Big-box retail and sustainability might sound like mutually exclusive business endeavors, but some major players are going to great lengths to change that perception. In 2009, Walmart set aside initial funding for The Sustainability Consortium, an organization tasked with creating a comprehensive resource for credible information about the sustainability (both environmental and social) of everyday consumer products across a variety of categories.

Along with some 90 member organizations, including supermarkets such as Kroger, Royal Ahold, Tesco, and Safeway; focused retailers like Marks & Spencer and Best Buy; as well as nonprofits, research institutions, and government agencies, the "Everyday Low Prices" purveyor is looking to spend smarter and save resources. "Our goal was to improve the sustainability of our products by creating a more transparent supply chain, accelerating adoption of best practices, and driving product innovation," states the company website. And over the past three years, their commitment has started to pay off.

Take, for example, the retailer's recent "End-to-End" project, during which its Brazilian branch partnered with a packaging technology center to analyze a handful of basic products (think cooking oil, household cleaners, diapers, body soap, etc.). By cutting back on packaging and increasing the incorporation of recycled packing materials for 13 specific items, the team was able to eliminate 3,171 tons of greenhouse gas emissions, raise truck capacity by 32-64 percent, diminish diesel consumption by more than 232,400 liters, decrease packaging mass by 79,450 kilograms, and reduce energy consumption by roughly 19 million kilowatt hours (equal to some 8 million 100-watt light bulbs).

So how do these global measures affect grassroots sustainability efforts? The trend towards a triple bottom line (quality products manufactured with environmental respect, fairly treated employees paid livable wages, and ethically gained profits) is one that's easily scaled down for small businesses and entrepreneurs. Just allow The Sustainability Consortium (TSC) to lead by example. Let's take a look at the organization's three largest "knowledge products" and see how they might be translated on a local scale.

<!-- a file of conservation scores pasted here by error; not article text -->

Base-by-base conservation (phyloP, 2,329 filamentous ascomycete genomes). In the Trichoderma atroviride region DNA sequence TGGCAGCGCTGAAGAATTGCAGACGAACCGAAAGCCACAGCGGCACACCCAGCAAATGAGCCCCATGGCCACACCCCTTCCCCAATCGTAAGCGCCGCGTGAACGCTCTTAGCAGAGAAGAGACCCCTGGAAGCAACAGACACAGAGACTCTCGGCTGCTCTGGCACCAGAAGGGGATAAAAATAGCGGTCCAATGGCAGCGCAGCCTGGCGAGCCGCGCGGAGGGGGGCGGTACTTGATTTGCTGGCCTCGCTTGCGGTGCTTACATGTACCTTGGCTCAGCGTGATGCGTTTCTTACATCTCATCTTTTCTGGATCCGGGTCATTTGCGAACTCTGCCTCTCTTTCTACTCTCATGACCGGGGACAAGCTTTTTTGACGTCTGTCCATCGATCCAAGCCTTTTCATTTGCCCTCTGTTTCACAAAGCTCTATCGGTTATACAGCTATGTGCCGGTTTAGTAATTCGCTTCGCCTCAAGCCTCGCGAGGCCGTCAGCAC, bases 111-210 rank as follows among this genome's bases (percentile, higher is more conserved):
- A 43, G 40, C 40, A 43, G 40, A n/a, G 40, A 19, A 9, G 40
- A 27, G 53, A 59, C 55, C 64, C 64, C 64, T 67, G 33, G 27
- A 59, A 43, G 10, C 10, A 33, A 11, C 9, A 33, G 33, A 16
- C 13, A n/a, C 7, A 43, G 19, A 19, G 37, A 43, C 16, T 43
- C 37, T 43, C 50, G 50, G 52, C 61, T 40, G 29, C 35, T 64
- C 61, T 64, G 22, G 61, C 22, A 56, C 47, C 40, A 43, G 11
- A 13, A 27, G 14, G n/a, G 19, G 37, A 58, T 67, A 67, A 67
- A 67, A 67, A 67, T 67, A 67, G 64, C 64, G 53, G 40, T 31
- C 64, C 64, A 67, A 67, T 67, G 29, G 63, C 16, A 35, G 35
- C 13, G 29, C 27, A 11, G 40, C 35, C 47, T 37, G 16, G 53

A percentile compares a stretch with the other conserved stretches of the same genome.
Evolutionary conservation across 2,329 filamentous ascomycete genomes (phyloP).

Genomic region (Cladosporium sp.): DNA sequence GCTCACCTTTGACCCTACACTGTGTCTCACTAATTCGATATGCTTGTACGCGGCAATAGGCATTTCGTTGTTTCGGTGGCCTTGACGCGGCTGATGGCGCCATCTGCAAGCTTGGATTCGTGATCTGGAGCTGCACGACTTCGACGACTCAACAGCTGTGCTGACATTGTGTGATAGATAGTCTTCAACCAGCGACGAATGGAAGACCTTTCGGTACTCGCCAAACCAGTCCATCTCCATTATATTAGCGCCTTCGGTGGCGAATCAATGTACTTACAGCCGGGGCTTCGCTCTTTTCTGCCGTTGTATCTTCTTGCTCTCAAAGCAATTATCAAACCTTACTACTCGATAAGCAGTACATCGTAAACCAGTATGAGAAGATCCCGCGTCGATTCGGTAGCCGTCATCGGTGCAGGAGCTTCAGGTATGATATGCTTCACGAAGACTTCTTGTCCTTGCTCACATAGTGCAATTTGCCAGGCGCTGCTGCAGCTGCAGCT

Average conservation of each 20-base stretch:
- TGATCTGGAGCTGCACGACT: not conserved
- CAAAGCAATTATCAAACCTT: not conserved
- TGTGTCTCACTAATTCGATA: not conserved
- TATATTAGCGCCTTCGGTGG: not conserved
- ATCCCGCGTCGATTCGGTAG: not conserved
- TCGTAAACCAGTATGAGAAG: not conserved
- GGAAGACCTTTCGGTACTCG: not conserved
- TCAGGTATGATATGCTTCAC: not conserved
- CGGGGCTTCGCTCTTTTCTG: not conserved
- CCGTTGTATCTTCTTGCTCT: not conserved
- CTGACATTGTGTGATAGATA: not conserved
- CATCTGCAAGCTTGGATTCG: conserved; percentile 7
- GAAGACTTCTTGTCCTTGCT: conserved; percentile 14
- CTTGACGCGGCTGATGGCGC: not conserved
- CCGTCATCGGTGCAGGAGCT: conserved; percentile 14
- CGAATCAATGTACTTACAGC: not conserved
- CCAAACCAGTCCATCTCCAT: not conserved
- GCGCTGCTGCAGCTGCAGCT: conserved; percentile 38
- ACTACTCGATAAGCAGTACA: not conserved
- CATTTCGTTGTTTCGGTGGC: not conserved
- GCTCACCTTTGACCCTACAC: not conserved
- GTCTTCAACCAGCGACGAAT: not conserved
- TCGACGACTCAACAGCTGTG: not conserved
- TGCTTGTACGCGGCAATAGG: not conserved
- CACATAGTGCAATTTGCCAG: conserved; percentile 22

1. TSC is working to create a category sustainability profile, which documents "hot spots" (areas with high levels of social and environmental impact) for various product categories so it has a better understanding of where to make improvements. For many brick-and-mortar businesses, the building itself -- be it a retail site or office building -- forms one of the largest "hot spots."

    You can take strides to reduce your impact:

    • Visit www.EPA.gov to conduct a free energy audit and create an action plan for increasing recycling, reducing water use, and saving electricity.
    • Consider opening up your floor plan and discarding blinds to take advantage of no-cost natural daylight.
    • Install CFLs in place of incandescent light bulbs for long-lasting energy savings.
    • Program computers to "go to sleep" after a few minutes of inactivity, and unplug power strips nightly to halt phantom power drain.
    • Increase insulation within the walls and around windows.
    • Outfit restrooms with low-flow toilets and aerated or motion-sensor faucets.
    • Be sure to first check with your local department of water and power to find out if your updates qualify for conservation rebates.

  2. TSC possesses a literature bank, dubbed its dossier, filled with research about the sustainability impacts of consumer products.
    • Establish your own research bank by reaching out to those around you with a vested interest in your business's green success.
    • Invite employees to share and implement their ideas for reducing, reusing, and recycling within the office. Including the entire team will help your sustainability efforts gain momentum, as well as create a positive work environment.
    • You might extend your reach even further by utilizing social media such as Twitter and Facebook as a forum for clients and other small business owners to share their sustainability tips and topics.
    • Try creating some sort of interactive customer contest to get the discussion rolling.

  3. TSC has established a set of questions, known as Key Performance Indicators, that retailers can pose to their suppliers to garner a better understanding of a product's sustainability performance.
    • Take time to understand the sustainability performance of your own purchases.
    • Be mindful that any products and services your business pays for are environmentally sound -- seek out vendors using recycled materials, renewable energy, alternatives to hazardous and toxic chemicals, bio-based products, and energy and water-efficient practices.

 

Luckily, thanks in large part to international efforts by groups like TSC, suppliers are increasing their marketing of such products, making them easier for small businesses to find.

How is your small business making sustainable strides?